A typical Gladwell affair. It is a known fact that what doesn't kill us, makes us stronger, we should never play agains
Sweet are the uses of adversity
A typical Gladwell affair. It is a known fact that what doesn't kill us, makes us stronger, we should never play against a big guy according to 'his' rules and it is better to be a big fish in a small pond than a small fish in an ocean. Gladwell wrote a whole book on these simple percepts. I enjoyed it but there is a lot of anecdotal evidence and individual stories which can never replace solid research and undeniable stats. Still it fills the pages. Another bestseller for Mr Gladwell!...more
I read this book 10 years ago and it gave me leads that I am still following. A very important book as far as Beckett criticism is concerned. I will rI read this book 10 years ago and it gave me leads that I am still following. A very important book as far as Beckett criticism is concerned. I will re-read it one of these days. ...more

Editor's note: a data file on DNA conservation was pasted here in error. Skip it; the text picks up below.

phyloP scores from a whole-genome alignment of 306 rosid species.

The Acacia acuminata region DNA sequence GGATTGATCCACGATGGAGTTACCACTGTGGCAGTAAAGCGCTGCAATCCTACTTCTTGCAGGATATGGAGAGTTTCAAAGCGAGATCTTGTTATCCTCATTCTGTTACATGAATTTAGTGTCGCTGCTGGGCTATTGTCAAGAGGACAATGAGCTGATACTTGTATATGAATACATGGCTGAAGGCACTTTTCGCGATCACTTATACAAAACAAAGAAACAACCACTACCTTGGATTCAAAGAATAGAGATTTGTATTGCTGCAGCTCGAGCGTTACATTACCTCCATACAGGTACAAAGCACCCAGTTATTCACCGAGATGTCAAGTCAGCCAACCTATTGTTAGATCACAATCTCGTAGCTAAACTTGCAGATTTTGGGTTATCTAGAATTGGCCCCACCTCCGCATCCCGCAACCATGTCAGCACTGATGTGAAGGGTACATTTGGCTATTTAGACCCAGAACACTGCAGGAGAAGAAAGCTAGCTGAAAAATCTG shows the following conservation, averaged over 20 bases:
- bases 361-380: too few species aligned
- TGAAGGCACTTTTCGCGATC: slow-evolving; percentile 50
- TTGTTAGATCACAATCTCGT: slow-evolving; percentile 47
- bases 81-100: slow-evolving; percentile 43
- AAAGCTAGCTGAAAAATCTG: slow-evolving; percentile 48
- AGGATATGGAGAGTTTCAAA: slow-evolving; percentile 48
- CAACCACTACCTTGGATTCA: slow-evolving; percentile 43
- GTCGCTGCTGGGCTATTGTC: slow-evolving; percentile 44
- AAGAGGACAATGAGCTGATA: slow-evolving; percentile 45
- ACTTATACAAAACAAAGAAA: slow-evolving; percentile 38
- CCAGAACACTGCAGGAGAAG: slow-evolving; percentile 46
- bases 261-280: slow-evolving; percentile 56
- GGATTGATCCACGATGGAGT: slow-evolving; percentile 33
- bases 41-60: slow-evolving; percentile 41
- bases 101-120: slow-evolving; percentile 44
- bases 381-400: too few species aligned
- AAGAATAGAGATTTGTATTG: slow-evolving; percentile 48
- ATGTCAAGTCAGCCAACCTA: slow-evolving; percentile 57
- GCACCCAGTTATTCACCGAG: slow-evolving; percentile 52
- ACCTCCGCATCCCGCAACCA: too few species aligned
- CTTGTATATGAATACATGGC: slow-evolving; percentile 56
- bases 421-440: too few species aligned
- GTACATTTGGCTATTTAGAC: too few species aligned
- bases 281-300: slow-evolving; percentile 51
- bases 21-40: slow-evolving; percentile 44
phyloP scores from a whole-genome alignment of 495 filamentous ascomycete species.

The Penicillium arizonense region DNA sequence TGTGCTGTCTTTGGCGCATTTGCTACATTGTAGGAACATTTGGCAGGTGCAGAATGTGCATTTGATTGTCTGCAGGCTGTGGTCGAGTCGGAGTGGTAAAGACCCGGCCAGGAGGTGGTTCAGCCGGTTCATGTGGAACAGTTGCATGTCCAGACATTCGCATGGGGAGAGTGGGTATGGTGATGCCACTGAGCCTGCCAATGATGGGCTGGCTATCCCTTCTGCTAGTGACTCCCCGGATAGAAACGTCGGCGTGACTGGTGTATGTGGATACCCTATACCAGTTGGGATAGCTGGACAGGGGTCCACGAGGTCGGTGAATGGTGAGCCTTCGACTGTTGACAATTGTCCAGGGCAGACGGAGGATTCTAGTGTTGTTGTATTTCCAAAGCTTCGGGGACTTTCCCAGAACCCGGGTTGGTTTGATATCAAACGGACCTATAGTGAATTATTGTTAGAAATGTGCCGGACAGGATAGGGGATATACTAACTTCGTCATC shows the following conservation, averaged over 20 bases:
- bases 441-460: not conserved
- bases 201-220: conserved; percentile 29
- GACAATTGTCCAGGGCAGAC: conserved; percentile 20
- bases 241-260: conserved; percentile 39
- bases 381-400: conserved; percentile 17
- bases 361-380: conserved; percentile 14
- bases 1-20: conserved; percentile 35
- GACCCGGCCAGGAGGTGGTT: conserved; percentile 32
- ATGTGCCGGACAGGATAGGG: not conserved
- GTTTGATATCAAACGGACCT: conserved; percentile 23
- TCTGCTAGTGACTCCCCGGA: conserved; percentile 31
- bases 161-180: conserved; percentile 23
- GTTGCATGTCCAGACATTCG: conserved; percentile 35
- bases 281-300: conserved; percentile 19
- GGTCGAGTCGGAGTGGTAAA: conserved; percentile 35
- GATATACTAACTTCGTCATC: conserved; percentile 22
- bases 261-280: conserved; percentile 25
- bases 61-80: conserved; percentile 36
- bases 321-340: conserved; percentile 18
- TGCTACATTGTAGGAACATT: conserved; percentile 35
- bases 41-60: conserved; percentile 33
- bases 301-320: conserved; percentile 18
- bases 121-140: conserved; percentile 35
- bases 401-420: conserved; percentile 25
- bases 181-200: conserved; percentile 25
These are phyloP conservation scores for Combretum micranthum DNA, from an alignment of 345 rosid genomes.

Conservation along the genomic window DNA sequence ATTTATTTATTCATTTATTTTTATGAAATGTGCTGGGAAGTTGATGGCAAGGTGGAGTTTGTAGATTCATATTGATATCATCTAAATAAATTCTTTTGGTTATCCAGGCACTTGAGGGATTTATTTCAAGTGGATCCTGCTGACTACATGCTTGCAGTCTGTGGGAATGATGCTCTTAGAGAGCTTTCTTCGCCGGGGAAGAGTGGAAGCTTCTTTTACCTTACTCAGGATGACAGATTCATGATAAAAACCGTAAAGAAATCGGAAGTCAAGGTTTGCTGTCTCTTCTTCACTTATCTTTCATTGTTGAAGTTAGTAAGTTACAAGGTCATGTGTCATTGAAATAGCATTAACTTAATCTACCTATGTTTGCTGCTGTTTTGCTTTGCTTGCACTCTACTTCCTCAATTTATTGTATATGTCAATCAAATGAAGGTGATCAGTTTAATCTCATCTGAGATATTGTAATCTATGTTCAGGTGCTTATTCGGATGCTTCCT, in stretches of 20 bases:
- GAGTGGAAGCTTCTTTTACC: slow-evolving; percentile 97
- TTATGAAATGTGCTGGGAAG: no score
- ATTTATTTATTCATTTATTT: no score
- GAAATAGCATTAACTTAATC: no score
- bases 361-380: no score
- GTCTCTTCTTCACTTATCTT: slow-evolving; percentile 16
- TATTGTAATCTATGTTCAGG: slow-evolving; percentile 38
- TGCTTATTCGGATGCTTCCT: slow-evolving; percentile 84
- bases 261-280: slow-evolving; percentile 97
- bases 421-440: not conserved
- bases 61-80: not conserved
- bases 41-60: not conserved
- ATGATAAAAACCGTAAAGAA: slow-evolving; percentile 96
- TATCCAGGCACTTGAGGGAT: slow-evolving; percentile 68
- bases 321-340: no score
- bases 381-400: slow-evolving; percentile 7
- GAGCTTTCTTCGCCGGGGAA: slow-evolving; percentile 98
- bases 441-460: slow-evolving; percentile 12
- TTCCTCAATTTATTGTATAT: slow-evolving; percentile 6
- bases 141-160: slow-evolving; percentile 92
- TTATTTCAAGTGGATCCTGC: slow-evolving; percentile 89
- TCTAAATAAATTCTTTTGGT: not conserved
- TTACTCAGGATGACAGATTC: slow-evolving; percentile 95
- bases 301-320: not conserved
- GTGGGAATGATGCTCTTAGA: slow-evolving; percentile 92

Despair was never so consistently depicted, sustained for so many pages without a glimmer of hope in anything. The author lambasts every single thingDespair was never so consistently depicted, sustained for so many pages without a glimmer of hope in anything. The author lambasts every single thing imaginable. Starting with prophecy and religion, he carves up humanity, history, genius, art, literature, goodness, virtue, peace, saints, Jesus and even himself. Nothing is spared. Everything is depicted as an evil influence on mankind. He praises music and Satan at a few occasions but apart from thar, everything is a fair target for his pessimism. Bring along your highlighter and book of quotations because this work is full of lines memorable and quotable: